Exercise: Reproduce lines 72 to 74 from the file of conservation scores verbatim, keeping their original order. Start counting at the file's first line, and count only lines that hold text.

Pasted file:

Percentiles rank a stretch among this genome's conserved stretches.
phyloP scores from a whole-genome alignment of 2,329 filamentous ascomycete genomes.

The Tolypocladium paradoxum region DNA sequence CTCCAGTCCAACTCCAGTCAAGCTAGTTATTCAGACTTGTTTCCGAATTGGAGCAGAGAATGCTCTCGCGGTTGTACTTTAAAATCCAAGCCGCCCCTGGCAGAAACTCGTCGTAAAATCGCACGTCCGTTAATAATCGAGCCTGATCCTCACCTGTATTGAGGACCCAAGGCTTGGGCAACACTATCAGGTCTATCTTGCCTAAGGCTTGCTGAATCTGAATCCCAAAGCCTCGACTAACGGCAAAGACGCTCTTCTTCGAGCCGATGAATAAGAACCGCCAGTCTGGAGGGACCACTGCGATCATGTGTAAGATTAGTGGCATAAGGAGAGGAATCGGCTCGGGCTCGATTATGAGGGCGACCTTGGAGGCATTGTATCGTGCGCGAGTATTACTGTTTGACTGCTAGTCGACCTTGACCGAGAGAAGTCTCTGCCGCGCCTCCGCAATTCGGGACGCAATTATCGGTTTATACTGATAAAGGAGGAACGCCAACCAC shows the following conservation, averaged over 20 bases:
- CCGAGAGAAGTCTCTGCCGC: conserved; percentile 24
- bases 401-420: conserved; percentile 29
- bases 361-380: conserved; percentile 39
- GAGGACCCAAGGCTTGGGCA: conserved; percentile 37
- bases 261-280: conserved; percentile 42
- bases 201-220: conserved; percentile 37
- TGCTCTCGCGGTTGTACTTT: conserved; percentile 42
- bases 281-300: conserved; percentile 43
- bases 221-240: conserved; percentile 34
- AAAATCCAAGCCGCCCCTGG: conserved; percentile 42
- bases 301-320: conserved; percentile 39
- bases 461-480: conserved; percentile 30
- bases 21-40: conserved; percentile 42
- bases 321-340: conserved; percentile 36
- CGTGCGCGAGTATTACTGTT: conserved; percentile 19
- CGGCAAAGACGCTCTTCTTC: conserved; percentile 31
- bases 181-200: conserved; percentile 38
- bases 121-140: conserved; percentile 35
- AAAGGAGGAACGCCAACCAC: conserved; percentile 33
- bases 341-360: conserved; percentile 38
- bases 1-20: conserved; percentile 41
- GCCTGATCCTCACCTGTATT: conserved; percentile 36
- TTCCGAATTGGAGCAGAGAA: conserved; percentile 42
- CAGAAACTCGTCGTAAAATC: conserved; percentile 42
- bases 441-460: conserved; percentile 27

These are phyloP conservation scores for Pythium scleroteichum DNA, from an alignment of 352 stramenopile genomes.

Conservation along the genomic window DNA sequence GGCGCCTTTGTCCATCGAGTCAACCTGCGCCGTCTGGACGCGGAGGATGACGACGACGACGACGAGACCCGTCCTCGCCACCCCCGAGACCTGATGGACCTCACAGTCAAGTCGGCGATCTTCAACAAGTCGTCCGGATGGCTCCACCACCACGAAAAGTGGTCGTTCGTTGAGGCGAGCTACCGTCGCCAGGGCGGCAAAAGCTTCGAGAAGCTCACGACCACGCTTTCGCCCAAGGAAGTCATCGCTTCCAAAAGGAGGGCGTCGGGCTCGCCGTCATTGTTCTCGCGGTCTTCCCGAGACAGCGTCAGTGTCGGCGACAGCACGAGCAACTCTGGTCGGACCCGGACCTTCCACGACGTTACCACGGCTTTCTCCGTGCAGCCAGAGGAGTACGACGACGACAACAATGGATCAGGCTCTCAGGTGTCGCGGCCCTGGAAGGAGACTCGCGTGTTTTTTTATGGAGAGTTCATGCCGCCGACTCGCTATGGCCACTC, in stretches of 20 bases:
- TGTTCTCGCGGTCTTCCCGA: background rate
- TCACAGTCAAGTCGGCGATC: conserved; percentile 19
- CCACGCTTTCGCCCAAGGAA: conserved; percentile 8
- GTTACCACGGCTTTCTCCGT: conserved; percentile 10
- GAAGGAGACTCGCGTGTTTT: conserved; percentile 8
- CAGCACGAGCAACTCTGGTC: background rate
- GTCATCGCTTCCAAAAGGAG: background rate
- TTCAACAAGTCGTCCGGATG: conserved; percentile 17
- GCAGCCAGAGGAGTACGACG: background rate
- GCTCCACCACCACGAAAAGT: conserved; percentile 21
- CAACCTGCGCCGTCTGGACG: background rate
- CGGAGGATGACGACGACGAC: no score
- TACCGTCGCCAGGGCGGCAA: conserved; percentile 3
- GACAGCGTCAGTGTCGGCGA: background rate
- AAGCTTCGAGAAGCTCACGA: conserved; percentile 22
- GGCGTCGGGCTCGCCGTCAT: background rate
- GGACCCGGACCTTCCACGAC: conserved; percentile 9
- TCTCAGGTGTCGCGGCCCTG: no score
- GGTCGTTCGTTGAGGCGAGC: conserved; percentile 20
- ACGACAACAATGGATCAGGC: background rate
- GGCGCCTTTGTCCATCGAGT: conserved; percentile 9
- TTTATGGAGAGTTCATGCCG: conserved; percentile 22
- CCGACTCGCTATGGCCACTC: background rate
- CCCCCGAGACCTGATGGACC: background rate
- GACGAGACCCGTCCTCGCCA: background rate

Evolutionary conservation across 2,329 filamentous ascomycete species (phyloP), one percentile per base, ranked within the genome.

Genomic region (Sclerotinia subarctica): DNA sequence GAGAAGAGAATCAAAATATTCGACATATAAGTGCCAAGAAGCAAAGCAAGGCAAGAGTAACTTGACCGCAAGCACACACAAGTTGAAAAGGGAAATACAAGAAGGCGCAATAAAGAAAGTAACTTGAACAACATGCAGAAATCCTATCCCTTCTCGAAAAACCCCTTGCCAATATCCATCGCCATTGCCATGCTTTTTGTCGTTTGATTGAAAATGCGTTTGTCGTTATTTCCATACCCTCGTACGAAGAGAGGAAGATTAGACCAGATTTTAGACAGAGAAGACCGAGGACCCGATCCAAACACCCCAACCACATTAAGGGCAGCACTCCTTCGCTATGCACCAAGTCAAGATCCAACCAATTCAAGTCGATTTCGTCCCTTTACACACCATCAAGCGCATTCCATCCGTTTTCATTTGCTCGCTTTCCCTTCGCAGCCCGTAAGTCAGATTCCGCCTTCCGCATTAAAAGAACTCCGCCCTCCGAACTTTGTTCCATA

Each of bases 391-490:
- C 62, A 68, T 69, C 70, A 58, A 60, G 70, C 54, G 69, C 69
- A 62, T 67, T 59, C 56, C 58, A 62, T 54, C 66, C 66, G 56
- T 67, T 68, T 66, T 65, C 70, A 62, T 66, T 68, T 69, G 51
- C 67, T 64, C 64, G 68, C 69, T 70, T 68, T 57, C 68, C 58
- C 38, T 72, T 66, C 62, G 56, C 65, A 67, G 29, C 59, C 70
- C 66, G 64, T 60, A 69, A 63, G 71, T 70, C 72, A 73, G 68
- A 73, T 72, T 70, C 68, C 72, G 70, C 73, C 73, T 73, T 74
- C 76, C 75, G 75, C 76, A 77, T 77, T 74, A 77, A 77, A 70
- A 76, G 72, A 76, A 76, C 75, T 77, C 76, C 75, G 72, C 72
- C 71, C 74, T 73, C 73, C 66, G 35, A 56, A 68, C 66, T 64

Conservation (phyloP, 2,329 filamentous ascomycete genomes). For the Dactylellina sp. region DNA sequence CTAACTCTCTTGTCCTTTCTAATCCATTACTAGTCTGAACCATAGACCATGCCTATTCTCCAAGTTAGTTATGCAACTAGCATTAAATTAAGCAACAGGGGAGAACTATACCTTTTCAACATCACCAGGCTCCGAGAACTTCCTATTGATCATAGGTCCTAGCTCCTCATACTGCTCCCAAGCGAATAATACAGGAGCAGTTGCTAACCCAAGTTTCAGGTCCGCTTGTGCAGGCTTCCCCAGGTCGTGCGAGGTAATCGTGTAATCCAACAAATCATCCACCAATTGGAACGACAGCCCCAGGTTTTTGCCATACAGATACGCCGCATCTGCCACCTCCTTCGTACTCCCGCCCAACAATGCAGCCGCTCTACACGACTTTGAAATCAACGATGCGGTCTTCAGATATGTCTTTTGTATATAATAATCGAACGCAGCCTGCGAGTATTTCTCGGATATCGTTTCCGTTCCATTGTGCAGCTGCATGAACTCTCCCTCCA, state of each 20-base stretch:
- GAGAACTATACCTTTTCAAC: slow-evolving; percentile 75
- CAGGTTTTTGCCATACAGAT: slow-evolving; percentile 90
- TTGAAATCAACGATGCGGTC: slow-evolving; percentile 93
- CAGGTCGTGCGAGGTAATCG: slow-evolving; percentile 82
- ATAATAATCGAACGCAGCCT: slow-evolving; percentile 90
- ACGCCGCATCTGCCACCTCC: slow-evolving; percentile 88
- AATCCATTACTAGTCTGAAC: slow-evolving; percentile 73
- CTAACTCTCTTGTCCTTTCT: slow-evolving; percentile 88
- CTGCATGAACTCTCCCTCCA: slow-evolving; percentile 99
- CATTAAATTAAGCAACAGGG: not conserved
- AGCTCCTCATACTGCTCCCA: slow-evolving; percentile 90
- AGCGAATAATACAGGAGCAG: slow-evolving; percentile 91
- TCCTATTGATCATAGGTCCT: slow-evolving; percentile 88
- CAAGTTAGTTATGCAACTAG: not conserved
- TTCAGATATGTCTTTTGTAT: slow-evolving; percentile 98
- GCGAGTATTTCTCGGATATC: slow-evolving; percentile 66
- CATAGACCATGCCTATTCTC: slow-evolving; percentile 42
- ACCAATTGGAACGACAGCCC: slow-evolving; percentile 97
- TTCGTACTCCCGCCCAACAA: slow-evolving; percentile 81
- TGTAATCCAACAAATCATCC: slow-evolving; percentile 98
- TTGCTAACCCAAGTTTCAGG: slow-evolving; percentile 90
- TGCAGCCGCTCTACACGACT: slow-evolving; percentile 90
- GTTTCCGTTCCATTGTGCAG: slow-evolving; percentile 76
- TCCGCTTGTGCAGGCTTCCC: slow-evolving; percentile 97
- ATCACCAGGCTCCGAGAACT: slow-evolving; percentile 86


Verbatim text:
- TTGAAATCAACGATGCGGTC: slow-evolving; percentile 93
- CAGGTCGTGCGAGGTAATCG: slow-evolving; percentile 82
- ATAATAATCGAACGCAGCCT: slow-evolving; percentile 90